Preventative Maintenance and the Service Agreement, Part 2

Preventative Maintenance and the Service Agreement, Part 2


In this Part 2 of the series on Preventative Maintenance and the Service Agreement, guest blogger Ross Atkinson walks us through the benefits and homework necessary before offering preventative maintenance.

As with rentals, the idea is to perform regular maintenance on your customer’s equipment so that they reduce the risk of a major breakdown. The costs of this scheduled maintenance will be cheaper than the breakdown in the long run. Your reputation and your manufacturer’s reputation can avoid taking a beating because you took a proactive approach to offer them a way to avoid that costly, major breakdown.


Before you get too excited and all revved up, you need to do your homework. What services are you going to offer and on which equipment? How much will these agreements cost and how is the customer going to pay for them? Who is going to manage the agreements and schedule the technicians/trucks accordingly? Can all the services be done in the field or will it require the equipment to come into your shop? Do you have the necessary resources to get this off the ground and running? Do you have the software to support this entire effort? I’ve always told people, “95% of service agreements is in the planning”.


So, how exactly does a customer pay for the service agreement? There are a number of ways you can go about doing it. The services can be offered as a set fee, whether that is billed up front or on a predefined schedule. It could also be included with the sale of the equipment. There is always the option for the customer to pay per repair order as the work is performed. With this in mind, you could simply use the scheduling system as a marketing tool to enhance your service department workload by drumming up business and increasing your repairs orders.


You should also think about the possibility of servicing your customer’s other off-brand equipment. You’re making the trip to the customer’s site, so why not take advantage of the travel time. Why can’t you be the Jiffy Lube of the equipment industry in your area? Anyone can do an oil change, even the customer. So why not perform at least the simple oil changes for the rest of the equipment your customer owns? Even if you can’t get the repair business, you can offer to supply the parts required to do it themselves. There’s an opportunity waiting, you just need to make a point of going after it. Remember, your service technicians are trained professionals; you adhere to OSHA standards and the environmental requirements of performing work in the field.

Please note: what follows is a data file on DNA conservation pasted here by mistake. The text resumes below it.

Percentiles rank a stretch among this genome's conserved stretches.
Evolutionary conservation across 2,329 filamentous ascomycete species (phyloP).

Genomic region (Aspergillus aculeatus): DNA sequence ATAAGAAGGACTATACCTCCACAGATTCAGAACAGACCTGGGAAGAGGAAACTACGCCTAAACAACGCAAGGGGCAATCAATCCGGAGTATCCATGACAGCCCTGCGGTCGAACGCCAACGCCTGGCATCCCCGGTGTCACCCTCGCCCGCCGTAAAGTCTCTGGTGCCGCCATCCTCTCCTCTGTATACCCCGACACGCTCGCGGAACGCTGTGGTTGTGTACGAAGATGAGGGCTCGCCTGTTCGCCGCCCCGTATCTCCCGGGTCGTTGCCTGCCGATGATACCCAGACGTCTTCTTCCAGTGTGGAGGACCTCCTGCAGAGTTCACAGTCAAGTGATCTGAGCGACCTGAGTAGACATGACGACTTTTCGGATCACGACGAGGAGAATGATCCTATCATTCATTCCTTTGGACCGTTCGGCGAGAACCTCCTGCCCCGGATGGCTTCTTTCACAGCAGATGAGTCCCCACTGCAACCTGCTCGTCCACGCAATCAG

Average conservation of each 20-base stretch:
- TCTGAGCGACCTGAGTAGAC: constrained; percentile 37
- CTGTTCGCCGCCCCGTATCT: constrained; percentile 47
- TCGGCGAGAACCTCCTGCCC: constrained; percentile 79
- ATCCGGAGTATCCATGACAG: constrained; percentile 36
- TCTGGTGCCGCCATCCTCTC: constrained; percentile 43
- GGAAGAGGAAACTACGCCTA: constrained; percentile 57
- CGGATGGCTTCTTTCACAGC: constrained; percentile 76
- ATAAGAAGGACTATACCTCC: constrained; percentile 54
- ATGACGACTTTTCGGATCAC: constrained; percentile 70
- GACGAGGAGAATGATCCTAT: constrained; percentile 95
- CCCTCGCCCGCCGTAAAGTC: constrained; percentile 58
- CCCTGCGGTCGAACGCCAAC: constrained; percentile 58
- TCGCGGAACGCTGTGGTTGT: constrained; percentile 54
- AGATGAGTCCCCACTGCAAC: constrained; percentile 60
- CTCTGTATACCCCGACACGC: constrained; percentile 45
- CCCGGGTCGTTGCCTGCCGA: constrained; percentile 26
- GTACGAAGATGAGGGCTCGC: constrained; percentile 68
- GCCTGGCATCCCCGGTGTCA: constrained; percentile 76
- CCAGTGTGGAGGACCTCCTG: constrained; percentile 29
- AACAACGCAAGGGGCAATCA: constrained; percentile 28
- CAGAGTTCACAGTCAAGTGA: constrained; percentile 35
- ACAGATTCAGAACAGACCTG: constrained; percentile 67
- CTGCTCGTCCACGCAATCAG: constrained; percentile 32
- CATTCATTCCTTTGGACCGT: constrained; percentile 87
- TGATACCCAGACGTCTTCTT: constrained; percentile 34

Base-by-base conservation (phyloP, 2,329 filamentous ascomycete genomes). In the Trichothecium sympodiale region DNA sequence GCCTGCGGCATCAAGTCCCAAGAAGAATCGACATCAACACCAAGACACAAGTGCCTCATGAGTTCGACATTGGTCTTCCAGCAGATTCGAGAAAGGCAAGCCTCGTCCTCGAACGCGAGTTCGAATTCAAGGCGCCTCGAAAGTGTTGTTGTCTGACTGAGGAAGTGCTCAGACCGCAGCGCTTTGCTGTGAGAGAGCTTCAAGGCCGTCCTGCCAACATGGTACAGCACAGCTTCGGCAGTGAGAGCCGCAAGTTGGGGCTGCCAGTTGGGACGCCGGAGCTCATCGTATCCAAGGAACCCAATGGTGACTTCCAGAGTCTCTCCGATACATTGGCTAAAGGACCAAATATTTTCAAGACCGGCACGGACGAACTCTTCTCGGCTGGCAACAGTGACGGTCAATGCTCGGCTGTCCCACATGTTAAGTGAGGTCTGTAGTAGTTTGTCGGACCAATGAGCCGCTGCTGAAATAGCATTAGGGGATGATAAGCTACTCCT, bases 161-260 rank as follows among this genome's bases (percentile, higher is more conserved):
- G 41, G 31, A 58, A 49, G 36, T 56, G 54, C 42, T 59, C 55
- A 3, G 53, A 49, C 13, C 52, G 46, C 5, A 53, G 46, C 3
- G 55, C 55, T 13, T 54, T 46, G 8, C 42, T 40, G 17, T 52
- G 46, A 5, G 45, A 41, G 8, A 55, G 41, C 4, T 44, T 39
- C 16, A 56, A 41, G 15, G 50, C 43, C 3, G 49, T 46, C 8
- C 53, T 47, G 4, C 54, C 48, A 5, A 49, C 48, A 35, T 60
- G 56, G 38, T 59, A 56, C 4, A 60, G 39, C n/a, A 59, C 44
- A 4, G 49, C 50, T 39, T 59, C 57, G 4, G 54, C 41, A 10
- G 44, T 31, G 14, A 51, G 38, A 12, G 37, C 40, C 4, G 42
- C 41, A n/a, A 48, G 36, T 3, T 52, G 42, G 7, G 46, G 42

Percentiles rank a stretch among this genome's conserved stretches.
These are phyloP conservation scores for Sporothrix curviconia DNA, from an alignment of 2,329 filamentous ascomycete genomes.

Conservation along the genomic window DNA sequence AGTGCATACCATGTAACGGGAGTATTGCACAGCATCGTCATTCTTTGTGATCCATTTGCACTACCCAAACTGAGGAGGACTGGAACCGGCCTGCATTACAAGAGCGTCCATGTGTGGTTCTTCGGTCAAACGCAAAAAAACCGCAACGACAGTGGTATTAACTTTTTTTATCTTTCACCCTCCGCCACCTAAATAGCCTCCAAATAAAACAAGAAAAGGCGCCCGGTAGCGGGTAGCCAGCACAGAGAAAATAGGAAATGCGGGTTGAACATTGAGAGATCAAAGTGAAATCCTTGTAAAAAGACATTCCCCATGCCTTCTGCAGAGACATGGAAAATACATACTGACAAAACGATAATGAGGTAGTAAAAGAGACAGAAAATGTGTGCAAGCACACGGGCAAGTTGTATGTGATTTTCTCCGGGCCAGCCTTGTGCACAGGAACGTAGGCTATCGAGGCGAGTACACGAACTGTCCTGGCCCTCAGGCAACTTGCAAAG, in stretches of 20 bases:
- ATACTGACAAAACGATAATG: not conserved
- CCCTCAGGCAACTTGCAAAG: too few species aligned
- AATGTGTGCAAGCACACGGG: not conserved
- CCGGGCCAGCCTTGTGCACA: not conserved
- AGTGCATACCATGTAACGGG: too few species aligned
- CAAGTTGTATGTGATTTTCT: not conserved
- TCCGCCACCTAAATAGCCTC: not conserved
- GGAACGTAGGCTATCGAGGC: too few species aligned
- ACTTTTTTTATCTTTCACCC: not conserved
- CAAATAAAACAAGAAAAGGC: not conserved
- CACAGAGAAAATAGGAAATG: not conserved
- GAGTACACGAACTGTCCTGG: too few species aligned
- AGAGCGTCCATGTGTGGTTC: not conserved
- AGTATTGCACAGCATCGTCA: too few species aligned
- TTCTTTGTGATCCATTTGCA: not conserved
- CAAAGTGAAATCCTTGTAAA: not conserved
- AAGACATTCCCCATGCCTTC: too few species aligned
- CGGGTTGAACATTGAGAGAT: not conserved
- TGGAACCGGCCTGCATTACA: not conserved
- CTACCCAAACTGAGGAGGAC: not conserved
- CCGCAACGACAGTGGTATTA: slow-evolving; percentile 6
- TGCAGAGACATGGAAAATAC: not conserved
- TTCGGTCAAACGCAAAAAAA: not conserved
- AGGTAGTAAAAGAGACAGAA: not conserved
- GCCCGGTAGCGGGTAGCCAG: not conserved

When setting up a schedule of intervals, there are a number of considerations. In the heavy equipment market space, common manufacturer service intervals include a 250, 500, 750 and 1000 hour service. However, intervals can be set up for as long as you like. You need to analyze what services need to be performed and when. In some cases, the service interval step may simply be a visual check of a component, not requiring a lot of time or even a repair order; just a notation that it was checked for historical purposes.


When your technician performs the maintenance, take advantage of the time with the equipment and do an inspection (a topic for another blog). This is an easy way to make the customer aware of any suggested repairs which can be done the next time a scheduled service is performed. What an excellent opportunity to increase your service revenues and show the customer you care about their equipment. Think outside the box…. maybe even offer a small commission to your technician for any revenue generating work that comes out of their inspection.


Some final words of advice…


Once you set up contracts, the system should be smart enough to project the date when the next service is to be performed. This allows you to plan your workload accordingly. You can also then ensure that parts inventory levels are sufficient to perform the maintenance and that the service truck is stocked accordingly.


If the customer trades in the equipment, take advantage of any outstanding, pre-paid intervals as a way to upsell the used equipment on your lot. What a great incentive for someone to purchase it knowing that some services are already included!


The service agreement concept can work for all types of equipment, depending on your business. You could even apply it to other assets you own like service trucks and company vehicles.


Lastly, although the service agreement process may seem to be a daunting task, don’t forget that you can always start small and grow over time. There’s no need to offer everyone everything right out of the gates!


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